We’re all guilty of throwing the BJJ Shaka sign in at least one picture in our lives. With most of the people that do it, its rarely just that one photo, though, the Shaka hand gesture is now a much a part of BJJ as Gis and belts are. Still, if you ask most people why they do it, they’ll tell you they’re not sure, they’ve only seen higher ranked students and instructors do it. Furthermore, asking people what it means is going to get you even more blank looks and confused mumbles. In my quest to discover the BJJ Shaka’s true meaning and origin, I rarely got a substantial answer from anyone I asked along the way. Today, we’ll make things easier for you than they were for us and lay it all out.
The thing to remember is that the Shaka hand gesture didn’t start out like a Brazilian Jiu-Jitsu thing. It is actually older than BJJ,m and has a lot to do with other subcultures. How it came to Jiu-Jitsu is a different story. the most captivating part about it is that it is still here and going strong. generations upon generations of grapplers use it daily (me included) and most have no idea why. For grapplers, it marks their belonging to what is the world of Gentle Art. To bystanders that don’t understand grappling, it is a curious thing people with weird ears do. So, next time someone asks why you dong that “thing” with your hand, this is what you’ll say:
Origins Of The “Hang Loose” Gesture
What we know today as the BJJ Shaka sign, is actually a hand gesture of Hawaiian origins. Mostly, people know it as a gesture that signifies being laid back and relaxed. It is a positive gesture which is often translated as “hang loose” although that is not the literal translation. To be honest, there is no literal translation to “Shaka”. In Hawaii, it is a way to convey the “aloha’ spirit and is often used as a greeting or a way to wave goodbye. In Hawaii, the sign itself is the popular mark of surfers and divers. Whenever they pass each other on or in the water the do the Shaka gesture to acknowledge one another. It is actually so much of a sure thing, that the American Language Association has it down as the hand gesture for surfing.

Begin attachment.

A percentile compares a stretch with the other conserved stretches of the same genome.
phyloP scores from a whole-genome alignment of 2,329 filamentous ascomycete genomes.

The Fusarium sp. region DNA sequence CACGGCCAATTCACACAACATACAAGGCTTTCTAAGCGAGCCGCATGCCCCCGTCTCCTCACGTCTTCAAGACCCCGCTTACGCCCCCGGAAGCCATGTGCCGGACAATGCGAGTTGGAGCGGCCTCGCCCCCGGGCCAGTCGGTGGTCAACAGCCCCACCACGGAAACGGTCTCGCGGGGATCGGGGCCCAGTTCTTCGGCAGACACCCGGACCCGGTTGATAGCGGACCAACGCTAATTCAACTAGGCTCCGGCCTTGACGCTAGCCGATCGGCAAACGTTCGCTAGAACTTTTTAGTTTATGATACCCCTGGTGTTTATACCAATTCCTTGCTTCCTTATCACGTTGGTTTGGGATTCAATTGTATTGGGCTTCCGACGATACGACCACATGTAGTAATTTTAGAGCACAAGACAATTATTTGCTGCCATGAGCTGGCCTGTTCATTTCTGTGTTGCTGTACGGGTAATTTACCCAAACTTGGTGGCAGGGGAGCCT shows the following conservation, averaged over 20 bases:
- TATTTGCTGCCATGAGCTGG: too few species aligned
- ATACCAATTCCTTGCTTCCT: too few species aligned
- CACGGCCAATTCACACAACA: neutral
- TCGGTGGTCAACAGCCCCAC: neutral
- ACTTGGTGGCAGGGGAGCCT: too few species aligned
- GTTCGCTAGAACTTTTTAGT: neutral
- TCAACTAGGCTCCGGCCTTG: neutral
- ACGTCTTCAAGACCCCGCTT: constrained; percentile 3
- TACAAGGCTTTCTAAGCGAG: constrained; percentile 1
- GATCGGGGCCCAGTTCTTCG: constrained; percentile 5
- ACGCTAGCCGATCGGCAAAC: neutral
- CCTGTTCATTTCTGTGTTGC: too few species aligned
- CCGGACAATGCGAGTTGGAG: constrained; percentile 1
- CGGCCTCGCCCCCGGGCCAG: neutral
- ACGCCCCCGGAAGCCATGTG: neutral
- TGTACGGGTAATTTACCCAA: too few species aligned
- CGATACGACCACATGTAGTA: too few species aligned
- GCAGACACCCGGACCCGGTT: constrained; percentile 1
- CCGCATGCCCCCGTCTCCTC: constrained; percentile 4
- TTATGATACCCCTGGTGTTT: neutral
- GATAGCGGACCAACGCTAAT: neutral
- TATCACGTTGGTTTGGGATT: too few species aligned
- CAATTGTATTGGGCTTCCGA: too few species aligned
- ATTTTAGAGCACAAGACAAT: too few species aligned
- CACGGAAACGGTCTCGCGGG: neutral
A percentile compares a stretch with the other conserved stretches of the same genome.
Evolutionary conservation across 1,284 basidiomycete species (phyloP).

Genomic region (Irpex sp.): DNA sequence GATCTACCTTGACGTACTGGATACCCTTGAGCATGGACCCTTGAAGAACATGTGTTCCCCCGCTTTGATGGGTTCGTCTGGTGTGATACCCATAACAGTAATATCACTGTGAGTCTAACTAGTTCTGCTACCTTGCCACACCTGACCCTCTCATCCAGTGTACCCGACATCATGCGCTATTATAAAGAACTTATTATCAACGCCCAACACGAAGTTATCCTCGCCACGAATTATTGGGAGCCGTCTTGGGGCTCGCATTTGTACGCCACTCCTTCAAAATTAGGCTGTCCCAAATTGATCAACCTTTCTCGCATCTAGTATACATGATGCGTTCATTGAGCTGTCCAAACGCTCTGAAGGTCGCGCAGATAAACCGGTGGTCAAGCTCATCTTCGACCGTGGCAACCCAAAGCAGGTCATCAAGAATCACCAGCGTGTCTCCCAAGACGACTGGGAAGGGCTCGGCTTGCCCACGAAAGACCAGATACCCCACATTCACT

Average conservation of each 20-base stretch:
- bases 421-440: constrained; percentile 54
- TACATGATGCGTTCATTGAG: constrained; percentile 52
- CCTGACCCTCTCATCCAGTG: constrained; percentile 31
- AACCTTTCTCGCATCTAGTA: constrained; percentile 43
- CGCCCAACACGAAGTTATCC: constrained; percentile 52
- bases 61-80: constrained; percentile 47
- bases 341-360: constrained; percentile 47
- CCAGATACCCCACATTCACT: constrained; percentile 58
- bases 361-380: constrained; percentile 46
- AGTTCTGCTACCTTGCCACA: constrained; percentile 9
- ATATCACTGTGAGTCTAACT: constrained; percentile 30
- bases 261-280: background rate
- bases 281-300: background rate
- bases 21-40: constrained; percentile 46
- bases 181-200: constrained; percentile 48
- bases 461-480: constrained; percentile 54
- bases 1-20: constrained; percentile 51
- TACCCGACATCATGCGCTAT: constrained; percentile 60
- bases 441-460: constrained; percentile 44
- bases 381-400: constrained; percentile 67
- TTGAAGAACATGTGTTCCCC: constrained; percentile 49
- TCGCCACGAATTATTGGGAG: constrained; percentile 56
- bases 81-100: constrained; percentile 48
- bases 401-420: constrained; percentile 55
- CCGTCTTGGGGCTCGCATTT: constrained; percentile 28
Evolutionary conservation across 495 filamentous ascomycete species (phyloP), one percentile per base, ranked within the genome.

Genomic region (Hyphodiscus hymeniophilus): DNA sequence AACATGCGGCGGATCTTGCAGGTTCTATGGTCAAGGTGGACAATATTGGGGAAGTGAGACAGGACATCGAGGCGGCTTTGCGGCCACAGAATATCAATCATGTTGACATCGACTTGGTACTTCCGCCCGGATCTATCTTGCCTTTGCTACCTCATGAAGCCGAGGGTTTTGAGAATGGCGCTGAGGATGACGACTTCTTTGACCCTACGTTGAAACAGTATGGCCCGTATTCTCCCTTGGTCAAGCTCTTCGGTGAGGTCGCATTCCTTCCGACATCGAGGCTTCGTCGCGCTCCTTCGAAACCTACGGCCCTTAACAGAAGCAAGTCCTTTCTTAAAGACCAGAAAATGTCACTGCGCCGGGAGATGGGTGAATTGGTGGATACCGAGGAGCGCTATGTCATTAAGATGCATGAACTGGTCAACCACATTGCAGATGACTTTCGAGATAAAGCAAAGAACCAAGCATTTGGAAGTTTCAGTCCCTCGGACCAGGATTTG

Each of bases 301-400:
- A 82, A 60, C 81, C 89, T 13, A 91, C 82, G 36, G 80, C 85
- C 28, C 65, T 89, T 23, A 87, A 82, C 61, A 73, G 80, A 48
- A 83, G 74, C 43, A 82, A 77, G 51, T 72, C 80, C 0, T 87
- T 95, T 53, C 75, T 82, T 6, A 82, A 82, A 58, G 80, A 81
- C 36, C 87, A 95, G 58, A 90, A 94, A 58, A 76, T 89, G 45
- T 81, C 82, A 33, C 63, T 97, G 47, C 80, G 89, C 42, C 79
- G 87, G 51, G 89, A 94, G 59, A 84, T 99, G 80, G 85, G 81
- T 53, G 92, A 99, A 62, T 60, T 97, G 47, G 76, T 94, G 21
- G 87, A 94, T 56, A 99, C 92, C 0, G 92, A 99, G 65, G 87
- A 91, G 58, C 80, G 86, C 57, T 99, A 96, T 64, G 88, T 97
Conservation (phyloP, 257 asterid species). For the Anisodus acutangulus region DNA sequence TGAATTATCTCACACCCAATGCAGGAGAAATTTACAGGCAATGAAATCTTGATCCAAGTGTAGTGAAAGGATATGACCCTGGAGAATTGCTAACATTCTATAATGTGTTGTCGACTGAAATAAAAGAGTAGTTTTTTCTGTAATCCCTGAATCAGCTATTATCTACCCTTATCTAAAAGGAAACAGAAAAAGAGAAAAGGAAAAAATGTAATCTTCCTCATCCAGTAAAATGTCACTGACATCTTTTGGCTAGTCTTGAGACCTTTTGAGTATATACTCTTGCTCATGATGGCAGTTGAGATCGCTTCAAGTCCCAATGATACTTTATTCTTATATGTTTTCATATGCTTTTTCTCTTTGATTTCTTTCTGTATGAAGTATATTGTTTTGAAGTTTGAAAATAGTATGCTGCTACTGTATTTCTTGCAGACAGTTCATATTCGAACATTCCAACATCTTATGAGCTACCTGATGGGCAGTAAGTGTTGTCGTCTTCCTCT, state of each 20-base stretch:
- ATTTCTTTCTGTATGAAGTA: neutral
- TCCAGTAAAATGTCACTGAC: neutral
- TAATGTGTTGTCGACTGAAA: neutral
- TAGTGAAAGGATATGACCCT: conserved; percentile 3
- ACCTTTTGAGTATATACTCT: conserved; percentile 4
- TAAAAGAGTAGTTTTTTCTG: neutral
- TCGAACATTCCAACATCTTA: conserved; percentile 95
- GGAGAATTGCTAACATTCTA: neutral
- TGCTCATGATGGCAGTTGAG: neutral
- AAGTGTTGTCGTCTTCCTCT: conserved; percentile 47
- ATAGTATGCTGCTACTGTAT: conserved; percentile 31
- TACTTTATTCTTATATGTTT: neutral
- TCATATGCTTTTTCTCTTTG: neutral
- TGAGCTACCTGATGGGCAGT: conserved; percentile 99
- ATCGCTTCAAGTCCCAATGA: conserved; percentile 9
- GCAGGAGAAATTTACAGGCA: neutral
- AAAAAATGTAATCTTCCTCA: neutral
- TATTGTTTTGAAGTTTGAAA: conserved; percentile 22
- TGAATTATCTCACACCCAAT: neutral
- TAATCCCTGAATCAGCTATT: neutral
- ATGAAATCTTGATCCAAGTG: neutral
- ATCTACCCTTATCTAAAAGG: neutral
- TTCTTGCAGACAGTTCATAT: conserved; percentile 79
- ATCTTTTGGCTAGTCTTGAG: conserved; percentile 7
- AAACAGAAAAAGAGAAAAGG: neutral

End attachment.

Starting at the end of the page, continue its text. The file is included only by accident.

One Hawaiian legend says that the origins of the Shaka are down to just one man. The now mythical resident of Laie lost three fingers of his hand while working in a sugar mill. this left him with only the thumb and pinky on one of his hands. After the accident, he went to guard the sugar train, often waving it “clear” with his mutilated hand. Children along the island often saw him do it and adopted the sign.
Another story follows a similar narrative. This time, though, it was a surfer that lost his three middle fingers after an encounter with a shark. There’s even one of a fisherman who lost his fingers when fishing with dynamite. What’s safe to conclude is that there was certainly a man that had an injury which gave birth to a movement.
The BJJ Shaka
Internationally, the Shaka sign has no particular definition. It is actually a worldwide thing, In Brazil, as we know, it is all about Jiu-jitsu. In Hawaii, it is a mark of surfers and divers. In China, it is a way to refer to number 6. Brazilians, along with Hawaiians are among those that use the sign a lot. Brazilian soccer star Ronaldinho further popularized the gesture worldwide.
The way the BJJ Shaka came to be is also not completely clear. Similar to the stories that revolve around the origins of the Hawaiian Shaka, there are a couple of options here. One version is that the sign was already a big part of surfing culture in Brazil when Jiu-Jitsu emerged. At the time, a lot of the surfers found themselves training BJJ and bought their favorite gesture with them. The “hang loose” mentality, as we know, is right bang in the middle of the BJJ mindset, so it caught on quick. The main connection here is, according to some, Rolls Gracie, who was just an avid surfer as he was a grappler.
Another version “blames’ Renzo Gracie for the popularization of the BJJ Shaka. When Renzo fought Oleg Taktarov in a bare-knuckle fight, Renzo badly broke his hand. Legend says that, at the time, BJJ guys always used the “thumbs up” gesture. Posing for photos after the fight (which he won via knockout) Renzo attempted a thumbs up that ended up as the Shaka. According to Renzo, the community then picked the gesture up and the rest is history.
As you can see there are plenty of explanations, but choosing one is way better than having no idea why you’re throwing the BJJ shaka left and right.
BTW Enjoy one good song from Israel “IZ” Kamakawiwoʻole names Somewhere over the Rainbow. IZ loved the shaka sign just like a lot of people in Hawaii. R.I.P IZ.